Healthy Diet 'Promising Target' to Prevent Cognitive Decline

Megan Brooks

July 23, 2015

WASHINGTON ― A new study provides more evidence that eating right may help keep the brain healthy.

A healthy diet pattern assessed using a brief validated questionnaire was associated with a reduced risk for problems with executive function in the Einstein Aging Study (EAS) cohort. The study was presented here at the Alzheimer's Association International Conference (AAIC) 2015.

Diet is one "promising target" for prevention of cognitive decline, study leader Carol A. Derby, PhD, of the Albert Einstein College of Medicine, New York City, told Medscape Medical News. Assessing diet regularly may help spot older individuals who may benefit from nutritional counseling or other intervention to reduce their risk for executive impairment later in life, she said.

In a cross-sectional study, Dr Derby and colleagues assessed overall diet quality in relation to cognitive function using the Rapid Eating and Activity Assessment for Patients (REAP) questionnaire in 549 nondemented participants in the EAS cohort. The sample was 60% female, 70% white, and 24% black. On average, they were 80 years old and had 14 years of education.

Overall, a healthy diet pattern was associated with lower odds of impairment in executive function after adjusting for age, sex, body mass index, cardiovascular illness, and years of education (odds ratio [OR], 0.65; 95% confidence interval [CI], 0.39 - 1.08; P = .09). Diet was not related to episodic memory or global verbal cognition.

However, race modified the association. "When we looked separately in whites and blacks, the association was seen only in whites," Dr Derby said.

In the race-stratified analyses, among whites, a healthy diet remained associated with reduced odds of impaired executive function (OR, 0.47; 95% CI, 0.22 - 0.98, P = .04), as did more healthy scores on subscales for consumption of total fat (OR = 0.48; 95% CI, 0.24 - 0.99; P = .05) and saturated fat (OR, 0.34; 95% CI, 0.16 - 0.70; P = .003). Among blacks, however, REAP scores were not associated with any cognitive domains.

The observed race differences could be related to increased vascular burden among blacks or to differences in generalizability of the REAP questionnaire, the researchers say. "Also, only about 25% of our population was black, so it could be that we just didn't have enough observation in that subgroup," Dr Derby told Medscape Medical News.

"There is an increasing awareness of the importance of diet, especially diet quality as a whole, for brain health," she noted.

Study coauthor Richard B. Lipton, MD, of the Albert Einstein College of Medicine, told Medscape Medical News that "good diet studies show that following a Mediterranean diet is what's key, and this study is in general agreement with that. The nice thing about this study is that we used a dietary screen (REAP) that is quick and simple and cheap and could be used to help people improve their diets in relatively simple ways by focusing on healthy fats and so forth."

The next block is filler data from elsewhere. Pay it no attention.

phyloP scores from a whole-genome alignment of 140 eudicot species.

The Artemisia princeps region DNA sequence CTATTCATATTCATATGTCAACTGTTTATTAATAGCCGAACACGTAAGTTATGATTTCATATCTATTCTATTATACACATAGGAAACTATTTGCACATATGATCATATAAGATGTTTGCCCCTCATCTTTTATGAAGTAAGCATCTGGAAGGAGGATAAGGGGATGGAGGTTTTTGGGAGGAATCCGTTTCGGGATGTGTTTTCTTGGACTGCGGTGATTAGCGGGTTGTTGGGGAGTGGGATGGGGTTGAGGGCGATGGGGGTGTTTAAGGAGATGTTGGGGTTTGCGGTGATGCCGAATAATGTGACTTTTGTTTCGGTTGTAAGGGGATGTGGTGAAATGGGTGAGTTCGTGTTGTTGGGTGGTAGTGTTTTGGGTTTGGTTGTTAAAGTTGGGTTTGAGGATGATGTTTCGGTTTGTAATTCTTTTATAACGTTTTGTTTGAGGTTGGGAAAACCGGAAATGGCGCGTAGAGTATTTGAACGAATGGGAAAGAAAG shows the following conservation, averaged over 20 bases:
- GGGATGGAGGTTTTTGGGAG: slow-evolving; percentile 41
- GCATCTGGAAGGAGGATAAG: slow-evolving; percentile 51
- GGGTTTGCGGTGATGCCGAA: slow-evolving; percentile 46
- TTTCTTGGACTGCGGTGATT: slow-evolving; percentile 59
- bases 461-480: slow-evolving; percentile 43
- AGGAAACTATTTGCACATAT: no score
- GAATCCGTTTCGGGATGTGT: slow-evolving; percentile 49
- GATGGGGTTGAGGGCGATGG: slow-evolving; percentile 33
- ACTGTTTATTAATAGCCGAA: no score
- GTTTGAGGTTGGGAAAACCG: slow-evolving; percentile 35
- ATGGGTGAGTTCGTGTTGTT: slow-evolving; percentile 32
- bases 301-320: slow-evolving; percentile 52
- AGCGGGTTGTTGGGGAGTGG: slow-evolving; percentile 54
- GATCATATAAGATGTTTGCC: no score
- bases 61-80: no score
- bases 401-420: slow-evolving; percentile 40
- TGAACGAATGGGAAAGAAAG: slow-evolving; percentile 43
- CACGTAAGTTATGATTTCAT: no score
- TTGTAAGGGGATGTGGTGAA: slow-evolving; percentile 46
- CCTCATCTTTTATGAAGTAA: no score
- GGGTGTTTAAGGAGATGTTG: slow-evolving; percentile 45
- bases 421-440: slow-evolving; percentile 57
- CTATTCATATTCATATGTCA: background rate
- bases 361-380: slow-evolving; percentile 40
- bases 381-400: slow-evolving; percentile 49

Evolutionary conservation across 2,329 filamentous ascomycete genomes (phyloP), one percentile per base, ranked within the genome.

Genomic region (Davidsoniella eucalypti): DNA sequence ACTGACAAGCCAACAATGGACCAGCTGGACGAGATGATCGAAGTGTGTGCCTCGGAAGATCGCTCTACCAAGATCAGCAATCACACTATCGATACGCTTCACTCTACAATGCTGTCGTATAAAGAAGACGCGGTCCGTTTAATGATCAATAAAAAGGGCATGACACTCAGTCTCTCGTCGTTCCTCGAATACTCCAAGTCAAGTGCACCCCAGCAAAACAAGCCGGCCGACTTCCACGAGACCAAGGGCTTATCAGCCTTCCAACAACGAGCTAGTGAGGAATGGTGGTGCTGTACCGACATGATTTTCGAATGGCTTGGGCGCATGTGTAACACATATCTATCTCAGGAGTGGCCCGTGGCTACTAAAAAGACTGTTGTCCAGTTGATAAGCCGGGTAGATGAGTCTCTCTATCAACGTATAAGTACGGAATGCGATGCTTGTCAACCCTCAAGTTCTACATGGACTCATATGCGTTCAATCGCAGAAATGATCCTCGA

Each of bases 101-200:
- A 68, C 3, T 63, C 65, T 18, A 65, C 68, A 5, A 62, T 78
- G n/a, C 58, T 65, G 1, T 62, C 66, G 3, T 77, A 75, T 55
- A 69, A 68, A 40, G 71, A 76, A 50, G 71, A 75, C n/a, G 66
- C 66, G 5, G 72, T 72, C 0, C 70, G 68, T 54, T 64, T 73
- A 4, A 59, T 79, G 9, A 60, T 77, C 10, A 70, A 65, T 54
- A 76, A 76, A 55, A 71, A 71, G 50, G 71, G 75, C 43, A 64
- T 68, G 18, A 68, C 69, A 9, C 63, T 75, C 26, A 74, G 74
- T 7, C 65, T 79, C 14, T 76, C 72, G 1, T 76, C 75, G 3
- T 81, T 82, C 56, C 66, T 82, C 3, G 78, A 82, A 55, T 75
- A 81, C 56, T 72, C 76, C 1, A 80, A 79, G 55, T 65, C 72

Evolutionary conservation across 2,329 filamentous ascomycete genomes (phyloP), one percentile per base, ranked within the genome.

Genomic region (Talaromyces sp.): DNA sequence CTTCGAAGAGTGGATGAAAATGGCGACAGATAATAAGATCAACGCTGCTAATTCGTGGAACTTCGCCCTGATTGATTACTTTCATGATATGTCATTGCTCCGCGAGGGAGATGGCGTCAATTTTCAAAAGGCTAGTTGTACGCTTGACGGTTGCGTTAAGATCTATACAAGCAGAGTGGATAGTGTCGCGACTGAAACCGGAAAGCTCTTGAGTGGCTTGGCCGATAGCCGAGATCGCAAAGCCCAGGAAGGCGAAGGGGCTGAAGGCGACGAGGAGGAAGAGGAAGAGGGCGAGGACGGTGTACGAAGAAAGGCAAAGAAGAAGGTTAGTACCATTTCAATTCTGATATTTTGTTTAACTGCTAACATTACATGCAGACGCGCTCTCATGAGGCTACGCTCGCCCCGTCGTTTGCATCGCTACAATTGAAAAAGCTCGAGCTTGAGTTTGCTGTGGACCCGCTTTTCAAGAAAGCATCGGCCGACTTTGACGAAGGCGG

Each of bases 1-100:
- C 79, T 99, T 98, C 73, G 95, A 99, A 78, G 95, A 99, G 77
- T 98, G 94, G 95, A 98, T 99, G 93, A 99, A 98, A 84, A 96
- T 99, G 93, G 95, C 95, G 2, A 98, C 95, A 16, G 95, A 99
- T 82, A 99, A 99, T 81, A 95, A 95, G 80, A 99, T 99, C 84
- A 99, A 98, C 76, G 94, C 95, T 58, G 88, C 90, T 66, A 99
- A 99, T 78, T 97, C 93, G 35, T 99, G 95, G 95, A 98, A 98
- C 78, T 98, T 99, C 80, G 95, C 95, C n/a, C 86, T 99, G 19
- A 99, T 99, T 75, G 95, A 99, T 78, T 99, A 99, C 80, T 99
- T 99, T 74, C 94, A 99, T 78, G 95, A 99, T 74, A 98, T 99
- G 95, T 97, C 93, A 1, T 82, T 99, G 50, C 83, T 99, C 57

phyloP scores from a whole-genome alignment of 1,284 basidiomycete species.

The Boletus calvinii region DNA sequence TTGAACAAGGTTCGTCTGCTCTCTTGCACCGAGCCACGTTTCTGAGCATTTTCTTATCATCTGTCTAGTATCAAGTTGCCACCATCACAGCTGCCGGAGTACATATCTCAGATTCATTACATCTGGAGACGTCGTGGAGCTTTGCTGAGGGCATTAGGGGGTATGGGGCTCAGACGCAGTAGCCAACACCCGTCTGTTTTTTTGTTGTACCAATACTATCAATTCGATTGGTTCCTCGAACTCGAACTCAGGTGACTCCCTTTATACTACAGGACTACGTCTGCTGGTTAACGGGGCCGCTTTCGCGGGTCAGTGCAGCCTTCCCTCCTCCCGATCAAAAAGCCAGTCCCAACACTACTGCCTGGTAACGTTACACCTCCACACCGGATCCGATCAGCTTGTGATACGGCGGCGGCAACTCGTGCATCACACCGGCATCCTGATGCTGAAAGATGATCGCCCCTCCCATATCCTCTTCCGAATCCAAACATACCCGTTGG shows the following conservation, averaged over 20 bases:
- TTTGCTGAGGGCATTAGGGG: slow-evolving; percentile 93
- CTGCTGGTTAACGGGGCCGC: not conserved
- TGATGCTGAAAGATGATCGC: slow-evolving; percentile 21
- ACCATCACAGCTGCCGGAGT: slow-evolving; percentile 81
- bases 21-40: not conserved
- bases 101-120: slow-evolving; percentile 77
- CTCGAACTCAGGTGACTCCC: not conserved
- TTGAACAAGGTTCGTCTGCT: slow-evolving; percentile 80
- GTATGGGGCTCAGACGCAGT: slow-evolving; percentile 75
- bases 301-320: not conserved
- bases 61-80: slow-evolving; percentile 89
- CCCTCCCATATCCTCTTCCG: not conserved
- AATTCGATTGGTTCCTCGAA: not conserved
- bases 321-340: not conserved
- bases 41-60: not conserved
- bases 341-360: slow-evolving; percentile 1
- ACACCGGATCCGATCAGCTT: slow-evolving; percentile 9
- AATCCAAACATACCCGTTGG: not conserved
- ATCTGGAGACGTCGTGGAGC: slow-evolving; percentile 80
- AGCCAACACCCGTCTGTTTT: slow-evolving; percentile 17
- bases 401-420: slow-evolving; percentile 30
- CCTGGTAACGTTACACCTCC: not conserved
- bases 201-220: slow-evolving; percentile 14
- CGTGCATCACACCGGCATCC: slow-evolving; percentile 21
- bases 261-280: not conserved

Key Indicator of Brain Health

In an interview with Medscape Medical News, James A. Hendrix, PhD, director of global science initiatives, Alzheimer's Association, said, "Evidence is mounting that diet and exercise are both good for brain health."

"We are learning that to stay sharp, to keep your cognitive health good, exercise and a healthy diet are important. What we don't know is how long you have to be on a particular diet before you start to see a benefit. Most of the Mediterranean diet studies were conducted in Mediterranean populations. In other places, if you change your diet at age 50, 60, or 70, when do you start to see a benefit?"

Dr Hendrix said this study also "speaks to what we've been taught for a long time about our heart health. We're finding that a lot of the same strategies that apply to the heart apply to the brain. That is, it isn't one thing, it's a combination of healthy living. When you're in mid-life, it's really critical to start to take these habits seriously ― obviously, the younger the better."

The study had no commercial funding. The authors report no relevant financial relationships.

Alzheimer's Association International Conference (AAIC) 2015. Poster P3-259. Presented July 21, 2015.

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